California’s Oakland Unified School District is being accused in state court of failing to include all the required data on report cards that are meant to inform parents and the public about student achievement and school financial data—and this may not be the last such court challenge.
The announcement of the lawsuit by San Francisco-based Public Advocates Inc. coincided with the release of the group’s third annual report on how well California districts are complying with state rules on the school accountability report cards. The organization reviewed reports from 876 schools in 20 districts across the state. While it found some improvement in the timeliness of districts’ release of the reports, it noted that 60 percent of the schools still are not providing all the required data.
Lawyers at Public Advocates have also warned eight other districts in California that they are facing possible legal action because they haven’t met the report-card regulations.
“Parents and community members have a right to vital information so they can evaluate the state of their schools and take actions to improve them and the learning opportunities for their children,” Jenny Pearlman, a staff lawyer for Public Advocates, said in a press release.
The law firm and advocacy group filed a lawsuit Aug. 13 in superior court in Oakland, saying that not only are accountability report cards for many Oakland schools lacking information such as per-pupil spending figures, but that they also have not been available by the annual May 31 deadline for the past two years.
Because the 41,000-student district has been under state control since 2003, the lawsuit also names California Superintendent of Public Instruction Jack O’Connell and Kimberly Statham, the state administrator for the Oakland district. Earlier this summer, the Oakland school board regained control of some operations.
Hilary McLean, a spokeswoman for the California Department of Education, said it was unfortunate that Public Advocates resorted to filing a lawsuit.
Troy Flin, a spokesman for the Oakland district, said the suit came as a surprise and a disappointment because school officials have been working with Public Advocates to address the group’s concerns.
“We’re close to being fully compliant,” he said. “It would be different if we had been unresponsive to their request.”
The use of the school report card was mandated as part of Proposition 98, a school finance measure approved by California voters in 1988. While the state legislature has made several adjustments to the report card through the years, a 2005 study by three law professors at the University of California, Los Angeles, found the document to be confusing, densely written, and even hard for people with advanced college degrees to understand.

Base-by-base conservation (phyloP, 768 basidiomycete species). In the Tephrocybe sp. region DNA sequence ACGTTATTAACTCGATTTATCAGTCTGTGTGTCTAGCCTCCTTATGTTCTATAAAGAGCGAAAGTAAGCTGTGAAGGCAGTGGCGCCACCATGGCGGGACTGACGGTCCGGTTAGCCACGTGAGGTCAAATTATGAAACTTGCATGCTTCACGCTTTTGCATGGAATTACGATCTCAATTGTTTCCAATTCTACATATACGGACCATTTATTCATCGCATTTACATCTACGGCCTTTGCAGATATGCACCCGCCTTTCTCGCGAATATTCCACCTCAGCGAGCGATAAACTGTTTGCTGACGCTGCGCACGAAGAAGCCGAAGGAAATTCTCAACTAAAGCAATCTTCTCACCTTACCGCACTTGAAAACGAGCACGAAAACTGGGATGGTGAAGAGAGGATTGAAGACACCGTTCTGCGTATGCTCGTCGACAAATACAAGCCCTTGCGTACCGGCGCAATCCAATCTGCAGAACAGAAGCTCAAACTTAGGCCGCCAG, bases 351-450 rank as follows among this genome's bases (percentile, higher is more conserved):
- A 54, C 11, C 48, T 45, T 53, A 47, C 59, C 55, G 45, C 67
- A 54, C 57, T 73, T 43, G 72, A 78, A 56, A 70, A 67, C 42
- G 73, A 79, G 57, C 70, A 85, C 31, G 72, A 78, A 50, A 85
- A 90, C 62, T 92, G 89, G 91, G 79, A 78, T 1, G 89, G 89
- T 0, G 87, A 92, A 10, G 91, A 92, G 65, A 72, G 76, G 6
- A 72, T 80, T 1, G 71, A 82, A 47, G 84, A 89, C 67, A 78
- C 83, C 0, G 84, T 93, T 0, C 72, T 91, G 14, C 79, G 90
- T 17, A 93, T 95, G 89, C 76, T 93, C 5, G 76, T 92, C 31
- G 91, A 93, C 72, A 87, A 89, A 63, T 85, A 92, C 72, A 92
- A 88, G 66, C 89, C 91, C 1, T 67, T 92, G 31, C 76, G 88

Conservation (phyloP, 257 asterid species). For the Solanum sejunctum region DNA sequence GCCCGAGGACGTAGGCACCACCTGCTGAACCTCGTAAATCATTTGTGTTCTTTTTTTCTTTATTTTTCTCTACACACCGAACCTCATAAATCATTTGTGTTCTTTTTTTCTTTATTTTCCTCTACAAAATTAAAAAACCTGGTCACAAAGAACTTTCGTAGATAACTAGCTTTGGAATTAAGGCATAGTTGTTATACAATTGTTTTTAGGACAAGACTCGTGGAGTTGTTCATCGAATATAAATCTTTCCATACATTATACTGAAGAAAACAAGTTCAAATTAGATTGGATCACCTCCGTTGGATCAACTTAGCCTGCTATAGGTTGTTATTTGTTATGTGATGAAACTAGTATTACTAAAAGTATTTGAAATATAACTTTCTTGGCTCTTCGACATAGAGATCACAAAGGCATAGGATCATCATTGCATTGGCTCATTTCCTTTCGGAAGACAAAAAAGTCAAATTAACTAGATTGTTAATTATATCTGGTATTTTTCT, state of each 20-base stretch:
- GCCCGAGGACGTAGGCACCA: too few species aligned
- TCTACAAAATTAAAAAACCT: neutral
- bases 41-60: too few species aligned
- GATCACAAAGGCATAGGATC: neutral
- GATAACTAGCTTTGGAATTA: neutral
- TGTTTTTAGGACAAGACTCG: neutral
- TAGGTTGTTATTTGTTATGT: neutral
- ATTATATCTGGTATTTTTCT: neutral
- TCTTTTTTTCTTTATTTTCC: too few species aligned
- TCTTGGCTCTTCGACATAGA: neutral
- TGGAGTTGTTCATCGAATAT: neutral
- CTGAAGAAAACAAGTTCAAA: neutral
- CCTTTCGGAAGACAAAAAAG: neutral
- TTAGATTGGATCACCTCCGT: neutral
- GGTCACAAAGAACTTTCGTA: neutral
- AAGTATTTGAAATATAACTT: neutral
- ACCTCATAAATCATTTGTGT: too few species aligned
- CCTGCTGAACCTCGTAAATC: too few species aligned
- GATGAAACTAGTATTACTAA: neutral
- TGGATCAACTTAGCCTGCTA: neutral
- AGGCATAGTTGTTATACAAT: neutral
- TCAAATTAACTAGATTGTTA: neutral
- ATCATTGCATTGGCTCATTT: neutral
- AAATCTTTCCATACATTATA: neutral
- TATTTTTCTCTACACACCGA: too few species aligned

Putting the report card through some common readability tests, the professors found that it was harder to follow than some Internal Revenue Service forms or information sheets on prescription drugs.
Even those in charge of preparing the reports say parents complain that the reports are too long, complex, and unattractive, according to a survey of report-card “coordinators” conducted by the state education department last year.
The need for better and more accessible data also was cited as one of the keys to improving the state’s finance and governance systems in a package of research reports released earlier this year. In “Getting Down to Facts,” researchers concluded that data collection needs to be improved so the state can determine whether the money being spent on education is making a difference in student achievement. (“California’s Schooling Is ‘Broken’,” March 21, 2007.)
Ms. Pearlman of Public Advocates agreed that the accountability report card can be hard to interpret, but she said that schools still need to work within the “parameters” of the law.
“It’s the one piece of information out there that provides site-level data,” she said.
She added, however, that Public Advocates has pushed for an earlier release date—Feb. 1—to give parents more time to bring issues to the attention of school administrators and to compare schools in order to determine whether they want to seek transfers for their children.
Streamlining, or summarizing the information in the reports, she said, might also make them more useful.